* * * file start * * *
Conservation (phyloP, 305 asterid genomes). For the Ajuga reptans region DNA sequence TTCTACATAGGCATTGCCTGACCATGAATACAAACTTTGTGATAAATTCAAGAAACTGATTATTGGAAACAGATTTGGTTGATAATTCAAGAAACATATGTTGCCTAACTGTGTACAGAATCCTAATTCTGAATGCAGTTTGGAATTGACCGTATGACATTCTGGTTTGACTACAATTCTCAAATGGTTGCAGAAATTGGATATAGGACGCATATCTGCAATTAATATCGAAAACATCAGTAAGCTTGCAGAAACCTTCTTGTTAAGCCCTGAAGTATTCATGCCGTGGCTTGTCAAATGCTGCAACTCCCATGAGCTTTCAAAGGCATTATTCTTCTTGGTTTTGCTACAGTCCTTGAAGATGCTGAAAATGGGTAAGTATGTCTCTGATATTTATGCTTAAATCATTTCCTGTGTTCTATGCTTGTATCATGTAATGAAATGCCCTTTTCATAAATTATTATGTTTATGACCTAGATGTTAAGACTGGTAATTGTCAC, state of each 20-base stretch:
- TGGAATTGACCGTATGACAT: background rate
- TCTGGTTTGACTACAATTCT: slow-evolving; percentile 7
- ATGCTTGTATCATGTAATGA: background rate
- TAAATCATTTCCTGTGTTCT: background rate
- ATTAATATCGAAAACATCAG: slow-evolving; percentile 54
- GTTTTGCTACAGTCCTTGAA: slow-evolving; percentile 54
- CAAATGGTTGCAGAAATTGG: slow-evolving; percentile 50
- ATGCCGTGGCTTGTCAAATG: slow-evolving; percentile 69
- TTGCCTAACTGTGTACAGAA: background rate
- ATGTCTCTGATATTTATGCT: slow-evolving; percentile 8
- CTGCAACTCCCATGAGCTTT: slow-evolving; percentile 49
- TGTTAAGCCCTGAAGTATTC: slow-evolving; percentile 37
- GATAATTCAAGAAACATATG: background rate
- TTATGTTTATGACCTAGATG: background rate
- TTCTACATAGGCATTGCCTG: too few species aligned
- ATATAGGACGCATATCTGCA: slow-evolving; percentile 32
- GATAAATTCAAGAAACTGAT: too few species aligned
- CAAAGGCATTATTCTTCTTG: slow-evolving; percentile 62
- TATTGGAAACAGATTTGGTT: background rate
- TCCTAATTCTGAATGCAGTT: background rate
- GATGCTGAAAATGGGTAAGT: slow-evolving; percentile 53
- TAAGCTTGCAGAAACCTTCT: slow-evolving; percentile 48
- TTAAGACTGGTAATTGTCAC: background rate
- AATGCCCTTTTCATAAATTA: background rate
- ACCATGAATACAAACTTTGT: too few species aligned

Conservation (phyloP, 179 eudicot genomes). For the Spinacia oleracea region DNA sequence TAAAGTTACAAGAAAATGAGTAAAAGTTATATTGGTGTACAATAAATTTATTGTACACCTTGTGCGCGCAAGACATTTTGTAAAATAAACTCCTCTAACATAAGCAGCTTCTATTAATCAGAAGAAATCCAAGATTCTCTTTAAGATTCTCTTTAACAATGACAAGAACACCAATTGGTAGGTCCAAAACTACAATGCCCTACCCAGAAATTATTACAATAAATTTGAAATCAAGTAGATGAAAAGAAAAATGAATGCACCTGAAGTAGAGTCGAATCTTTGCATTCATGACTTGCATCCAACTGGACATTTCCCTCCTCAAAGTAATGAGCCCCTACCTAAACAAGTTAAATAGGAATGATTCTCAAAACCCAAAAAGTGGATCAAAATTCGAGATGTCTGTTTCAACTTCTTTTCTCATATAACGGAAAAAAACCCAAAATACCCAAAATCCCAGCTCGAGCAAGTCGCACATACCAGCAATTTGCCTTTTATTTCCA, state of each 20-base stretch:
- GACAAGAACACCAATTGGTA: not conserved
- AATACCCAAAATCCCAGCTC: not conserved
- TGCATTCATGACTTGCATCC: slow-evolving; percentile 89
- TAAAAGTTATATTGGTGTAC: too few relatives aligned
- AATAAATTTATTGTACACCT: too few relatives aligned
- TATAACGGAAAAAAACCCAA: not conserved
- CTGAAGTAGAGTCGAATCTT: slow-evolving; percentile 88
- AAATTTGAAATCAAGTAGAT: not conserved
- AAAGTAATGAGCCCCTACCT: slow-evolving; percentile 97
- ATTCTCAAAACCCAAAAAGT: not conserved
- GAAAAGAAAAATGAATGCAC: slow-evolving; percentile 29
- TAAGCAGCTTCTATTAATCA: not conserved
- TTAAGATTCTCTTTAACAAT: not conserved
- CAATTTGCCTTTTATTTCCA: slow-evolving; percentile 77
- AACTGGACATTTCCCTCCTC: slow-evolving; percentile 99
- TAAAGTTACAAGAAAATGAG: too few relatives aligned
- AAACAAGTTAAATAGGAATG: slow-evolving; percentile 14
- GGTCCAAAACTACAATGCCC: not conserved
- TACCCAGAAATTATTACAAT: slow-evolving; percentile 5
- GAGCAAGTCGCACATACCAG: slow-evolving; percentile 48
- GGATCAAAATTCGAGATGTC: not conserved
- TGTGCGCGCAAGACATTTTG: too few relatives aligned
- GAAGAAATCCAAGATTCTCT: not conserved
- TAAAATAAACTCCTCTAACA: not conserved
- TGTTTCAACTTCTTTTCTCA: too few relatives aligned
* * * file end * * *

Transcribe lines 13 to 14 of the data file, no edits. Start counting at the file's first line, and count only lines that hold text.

- TGTTAAGCCCTGAAGTATTC: slow-evolving; percentile 37
- GATAATTCAAGAAACATATG: background rate